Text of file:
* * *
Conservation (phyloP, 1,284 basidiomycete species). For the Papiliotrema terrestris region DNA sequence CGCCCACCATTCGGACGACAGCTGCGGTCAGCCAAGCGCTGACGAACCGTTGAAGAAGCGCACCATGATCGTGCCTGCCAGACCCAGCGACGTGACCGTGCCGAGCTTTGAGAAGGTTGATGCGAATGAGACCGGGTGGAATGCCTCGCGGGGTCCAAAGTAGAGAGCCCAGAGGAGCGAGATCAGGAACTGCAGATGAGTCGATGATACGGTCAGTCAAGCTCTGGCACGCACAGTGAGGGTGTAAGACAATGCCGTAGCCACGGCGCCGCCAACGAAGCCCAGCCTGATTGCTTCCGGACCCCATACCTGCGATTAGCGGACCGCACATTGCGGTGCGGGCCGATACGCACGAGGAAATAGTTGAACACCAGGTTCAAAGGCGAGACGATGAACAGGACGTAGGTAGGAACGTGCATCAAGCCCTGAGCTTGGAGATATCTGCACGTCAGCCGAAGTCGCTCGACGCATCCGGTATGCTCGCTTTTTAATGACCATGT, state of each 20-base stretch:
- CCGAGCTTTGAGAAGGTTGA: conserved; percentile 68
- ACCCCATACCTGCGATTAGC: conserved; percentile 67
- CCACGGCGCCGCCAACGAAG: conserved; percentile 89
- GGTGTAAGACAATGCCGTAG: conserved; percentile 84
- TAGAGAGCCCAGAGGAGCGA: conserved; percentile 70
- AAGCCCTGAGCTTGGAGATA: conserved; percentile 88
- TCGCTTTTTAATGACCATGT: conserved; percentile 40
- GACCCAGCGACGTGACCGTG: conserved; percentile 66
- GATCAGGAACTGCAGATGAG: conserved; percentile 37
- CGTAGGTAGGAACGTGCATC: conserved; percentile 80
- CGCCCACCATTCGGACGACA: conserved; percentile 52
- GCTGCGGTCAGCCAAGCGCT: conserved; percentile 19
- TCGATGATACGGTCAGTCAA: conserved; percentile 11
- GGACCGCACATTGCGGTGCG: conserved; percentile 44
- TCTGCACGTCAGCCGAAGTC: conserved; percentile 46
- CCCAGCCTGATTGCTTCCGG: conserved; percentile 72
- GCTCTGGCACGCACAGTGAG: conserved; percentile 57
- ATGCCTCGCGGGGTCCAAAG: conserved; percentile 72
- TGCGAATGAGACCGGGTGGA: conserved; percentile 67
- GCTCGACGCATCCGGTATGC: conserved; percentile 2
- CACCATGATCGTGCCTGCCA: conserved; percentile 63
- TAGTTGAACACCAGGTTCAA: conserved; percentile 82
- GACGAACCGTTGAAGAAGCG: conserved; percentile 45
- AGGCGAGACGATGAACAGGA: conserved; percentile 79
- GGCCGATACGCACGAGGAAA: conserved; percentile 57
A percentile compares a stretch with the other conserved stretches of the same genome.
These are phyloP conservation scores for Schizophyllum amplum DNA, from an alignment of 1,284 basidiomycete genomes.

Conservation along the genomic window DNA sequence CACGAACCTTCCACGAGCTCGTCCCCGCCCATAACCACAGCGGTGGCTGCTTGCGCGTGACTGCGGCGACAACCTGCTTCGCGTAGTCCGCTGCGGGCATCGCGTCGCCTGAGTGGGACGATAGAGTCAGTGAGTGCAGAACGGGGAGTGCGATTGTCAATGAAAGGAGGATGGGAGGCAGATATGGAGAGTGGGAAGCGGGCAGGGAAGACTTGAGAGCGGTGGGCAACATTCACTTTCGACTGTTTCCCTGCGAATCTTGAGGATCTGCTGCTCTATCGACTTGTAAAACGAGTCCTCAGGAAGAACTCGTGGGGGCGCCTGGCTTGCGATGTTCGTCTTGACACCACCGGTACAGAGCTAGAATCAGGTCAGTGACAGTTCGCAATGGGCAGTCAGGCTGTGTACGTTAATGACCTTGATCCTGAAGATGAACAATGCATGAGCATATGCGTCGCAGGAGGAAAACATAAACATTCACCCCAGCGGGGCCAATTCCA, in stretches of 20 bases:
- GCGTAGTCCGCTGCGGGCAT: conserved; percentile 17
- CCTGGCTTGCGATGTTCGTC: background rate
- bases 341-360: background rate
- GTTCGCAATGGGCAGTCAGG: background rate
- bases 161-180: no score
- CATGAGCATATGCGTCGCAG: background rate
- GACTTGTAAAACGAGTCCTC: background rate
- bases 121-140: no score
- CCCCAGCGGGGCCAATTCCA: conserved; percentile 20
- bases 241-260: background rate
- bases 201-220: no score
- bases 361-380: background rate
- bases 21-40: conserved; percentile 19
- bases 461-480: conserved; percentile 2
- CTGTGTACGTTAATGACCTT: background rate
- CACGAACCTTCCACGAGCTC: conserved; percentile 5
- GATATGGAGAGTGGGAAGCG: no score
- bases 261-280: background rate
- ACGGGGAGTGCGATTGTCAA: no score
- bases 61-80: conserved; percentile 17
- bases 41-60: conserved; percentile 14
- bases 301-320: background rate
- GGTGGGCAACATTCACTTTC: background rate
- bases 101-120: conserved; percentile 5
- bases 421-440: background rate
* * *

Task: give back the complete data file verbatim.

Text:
Conservation (phyloP, 1,284 basidiomycete species). For the Papiliotrema terrestris region DNA sequence CGCCCACCATTCGGACGACAGCTGCGGTCAGCCAAGCGCTGACGAACCGTTGAAGAAGCGCACCATGATCGTGCCTGCCAGACCCAGCGACGTGACCGTGCCGAGCTTTGAGAAGGTTGATGCGAATGAGACCGGGTGGAATGCCTCGCGGGGTCCAAAGTAGAGAGCCCAGAGGAGCGAGATCAGGAACTGCAGATGAGTCGATGATACGGTCAGTCAAGCTCTGGCACGCACAGTGAGGGTGTAAGACAATGCCGTAGCCACGGCGCCGCCAACGAAGCCCAGCCTGATTGCTTCCGGACCCCATACCTGCGATTAGCGGACCGCACATTGCGGTGCGGGCCGATACGCACGAGGAAATAGTTGAACACCAGGTTCAAAGGCGAGACGATGAACAGGACGTAGGTAGGAACGTGCATCAAGCCCTGAGCTTGGAGATATCTGCACGTCAGCCGAAGTCGCTCGACGCATCCGGTATGCTCGCTTTTTAATGACCATGT, state of each 20-base stretch:
- CCGAGCTTTGAGAAGGTTGA: conserved; percentile 68
- ACCCCATACCTGCGATTAGC: conserved; percentile 67
- CCACGGCGCCGCCAACGAAG: conserved; percentile 89
- GGTGTAAGACAATGCCGTAG: conserved; percentile 84
- TAGAGAGCCCAGAGGAGCGA: conserved; percentile 70
- AAGCCCTGAGCTTGGAGATA: conserved; percentile 88
- TCGCTTTTTAATGACCATGT: conserved; percentile 40
- GACCCAGCGACGTGACCGTG: conserved; percentile 66
- GATCAGGAACTGCAGATGAG: conserved; percentile 37
- CGTAGGTAGGAACGTGCATC: conserved; percentile 80
- CGCCCACCATTCGGACGACA: conserved; percentile 52
- GCTGCGGTCAGCCAAGCGCT: conserved; percentile 19
- TCGATGATACGGTCAGTCAA: conserved; percentile 11
- GGACCGCACATTGCGGTGCG: conserved; percentile 44
- TCTGCACGTCAGCCGAAGTC: conserved; percentile 46
- CCCAGCCTGATTGCTTCCGG: conserved; percentile 72
- GCTCTGGCACGCACAGTGAG: conserved; percentile 57
- ATGCCTCGCGGGGTCCAAAG: conserved; percentile 72
- TGCGAATGAGACCGGGTGGA: conserved; percentile 67
- GCTCGACGCATCCGGTATGC: conserved; percentile 2
- CACCATGATCGTGCCTGCCA: conserved; percentile 63
- TAGTTGAACACCAGGTTCAA: conserved; percentile 82
- GACGAACCGTTGAAGAAGCG: conserved; percentile 45
- AGGCGAGACGATGAACAGGA: conserved; percentile 79
- GGCCGATACGCACGAGGAAA: conserved; percentile 57
A percentile compares a stretch with the other conserved stretches of the same genome.
These are phyloP conservation scores for Schizophyllum amplum DNA, from an alignment of 1,284 basidiomycete genomes.

Conservation along the genomic window DNA sequence CACGAACCTTCCACGAGCTCGTCCCCGCCCATAACCACAGCGGTGGCTGCTTGCGCGTGACTGCGGCGACAACCTGCTTCGCGTAGTCCGCTGCGGGCATCGCGTCGCCTGAGTGGGACGATAGAGTCAGTGAGTGCAGAACGGGGAGTGCGATTGTCAATGAAAGGAGGATGGGAGGCAGATATGGAGAGTGGGAAGCGGGCAGGGAAGACTTGAGAGCGGTGGGCAACATTCACTTTCGACTGTTTCCCTGCGAATCTTGAGGATCTGCTGCTCTATCGACTTGTAAAACGAGTCCTCAGGAAGAACTCGTGGGGGCGCCTGGCTTGCGATGTTCGTCTTGACACCACCGGTACAGAGCTAGAATCAGGTCAGTGACAGTTCGCAATGGGCAGTCAGGCTGTGTACGTTAATGACCTTGATCCTGAAGATGAACAATGCATGAGCATATGCGTCGCAGGAGGAAAACATAAACATTCACCCCAGCGGGGCCAATTCCA, in stretches of 20 bases:
- GCGTAGTCCGCTGCGGGCAT: conserved; percentile 17
- CCTGGCTTGCGATGTTCGTC: background rate
- bases 341-360: background rate
- GTTCGCAATGGGCAGTCAGG: background rate
- bases 161-180: no score
- CATGAGCATATGCGTCGCAG: background rate
- GACTTGTAAAACGAGTCCTC: background rate
- bases 121-140: no score
- CCCCAGCGGGGCCAATTCCA: conserved; percentile 20
- bases 241-260: background rate
- bases 201-220: no score
- bases 361-380: background rate
- bases 21-40: conserved; percentile 19
- bases 461-480: conserved; percentile 2
- CTGTGTACGTTAATGACCTT: background rate
- CACGAACCTTCCACGAGCTC: conserved; percentile 5
- GATATGGAGAGTGGGAAGCG: no score
- bases 261-280: background rate
- ACGGGGAGTGCGATTGTCAA: no score
- bases 61-80: conserved; percentile 17
- bases 41-60: conserved; percentile 14
- bases 301-320: background rate
- GGTGGGCAACATTCACTTTC: background rate
- bases 101-120: conserved; percentile 5
- bases 421-440: background rate